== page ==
My point: this morning I said to Halcyon, “I get a thrill at the thought of not voting today. Like I’m really committing to my beliefs.”
Hal: “Well, the vote in California doesn’t matter, so you might as well do it.”
me: “And also, I feel like I’d be a hypocrite when I riot after McCain gets elected.”
We don’t really discuss politics much here, mostly because we’re all busy squirreling away canned goods and machetes for the coming apocalypse. For the record though, Halcyon would have voted Edwards, Leesa spills a cup of blood to her Obama shrine every sundown and I will probably forget to vote. That doesn’t stop this from making me shoot iced tea out my nose.
When I was 10 years old I read a book titled Missile Envy, by Dr. Helen Caldicott. It is a sensationalist account of what a nuclear attack on a city would be like, including the preceding events and the aftermath. Then, as in now, Dr. Caldicott is scolded for her emotional, maternalistic feminism, a fact that was entirely lost on this pre-teen. As far as I knew it was as untainted an account as any – and after all, is there any other way to present the details of what is essentially a planet-buster? Anyway, it started a lifelong preoccupation with all things nuclear (and lightly related: chemical warfare). It was my Nightmare on Elm Street – it terrified me and I couldn’t get enough of it.
I saw Silkwood on television and became convinced that bologna and/or cheese slices were tainted with radiation. Luckily no one in my family ate bologna.
I believe it was Dr. Caldicott’s book that stated (erroneously?) that some common radioactive element smelled like garlic, a fact that haunted me for years. Combined with Silkwood, I thereafter had nervous fantasies that my showers were tainted with radiation, to the point where I powerfully hallucinated smelling garlic. Oddly, I can’t eat enough garlic.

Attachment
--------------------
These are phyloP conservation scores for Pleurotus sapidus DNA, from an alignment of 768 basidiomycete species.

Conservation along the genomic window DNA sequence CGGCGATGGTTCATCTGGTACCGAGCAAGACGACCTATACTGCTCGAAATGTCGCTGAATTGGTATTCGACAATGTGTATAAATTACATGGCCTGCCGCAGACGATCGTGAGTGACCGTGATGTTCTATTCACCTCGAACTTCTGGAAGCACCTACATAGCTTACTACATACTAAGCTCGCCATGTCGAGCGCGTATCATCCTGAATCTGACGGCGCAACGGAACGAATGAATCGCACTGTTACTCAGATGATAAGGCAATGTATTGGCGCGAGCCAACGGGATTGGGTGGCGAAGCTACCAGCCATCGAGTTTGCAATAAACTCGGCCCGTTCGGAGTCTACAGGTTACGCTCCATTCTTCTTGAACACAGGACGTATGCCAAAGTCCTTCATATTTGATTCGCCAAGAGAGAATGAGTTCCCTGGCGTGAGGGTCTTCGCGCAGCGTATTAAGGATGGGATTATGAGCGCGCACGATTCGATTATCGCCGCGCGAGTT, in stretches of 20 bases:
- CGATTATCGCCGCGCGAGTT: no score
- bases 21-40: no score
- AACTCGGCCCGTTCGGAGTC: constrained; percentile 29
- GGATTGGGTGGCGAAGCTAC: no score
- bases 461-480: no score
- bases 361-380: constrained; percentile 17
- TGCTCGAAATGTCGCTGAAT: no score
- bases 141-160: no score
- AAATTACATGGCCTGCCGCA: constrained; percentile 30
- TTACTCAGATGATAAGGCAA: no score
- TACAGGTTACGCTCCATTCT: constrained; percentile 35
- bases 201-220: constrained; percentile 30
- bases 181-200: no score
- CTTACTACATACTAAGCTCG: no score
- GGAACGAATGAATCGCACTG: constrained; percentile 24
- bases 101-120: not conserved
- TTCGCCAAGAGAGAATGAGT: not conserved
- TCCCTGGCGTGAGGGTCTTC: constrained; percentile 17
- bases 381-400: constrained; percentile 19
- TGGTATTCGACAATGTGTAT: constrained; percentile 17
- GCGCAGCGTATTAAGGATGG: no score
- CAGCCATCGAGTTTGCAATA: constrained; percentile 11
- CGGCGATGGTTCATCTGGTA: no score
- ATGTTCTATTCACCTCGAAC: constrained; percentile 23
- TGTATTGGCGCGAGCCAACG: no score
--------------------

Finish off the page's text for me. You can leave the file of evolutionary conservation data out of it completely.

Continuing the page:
Shortly thereafter I read a magazine article about improperly discarded nuclear waste, a story in which a foreign child finds a small chunk of pasty, glittery blue material. The child then smears some of the blue glitter on his/her body and pockets the rest. Within the week the child is dead, the regions where the blue paste had been smeared are rotting away and a orange-sized pit in the thigh near where the remainder of the chunk had rested for several hours. A local doctor is at a loss. I became hyperaware of suspicious items in the trash and assumed them to have a half-life of 1,000 years.
Fuel containing mass emerging from ducts (image has been altered with black lines to enhance visibility of slag)
Chernobyl, unsurprisingly, had occurred around this time. I can and do spend hours reading about it. Among the aspects I find most fascinating is the phenomenon of radioactive lava that formed during the explosion. Some 95% of the uranium became what is referred to as “fuel containing mass,” or molten fuel slag. The lava splooged in waves through the facility, down four levels by running through pipes and channels and sometimes melting clean through walls. The slag cooled and hardened into a super-ceramic that scientists later had trouble chipping a sample from (they ended up firing at it with a rifle to get a chunk off; there goes that old adage about not shooting molten fuel slag). One slag outcrop is referred to as “The Elephant Foot” and is so radioactive it cannot be approached by living things, even in protective suits.
A moment of silence for Spock.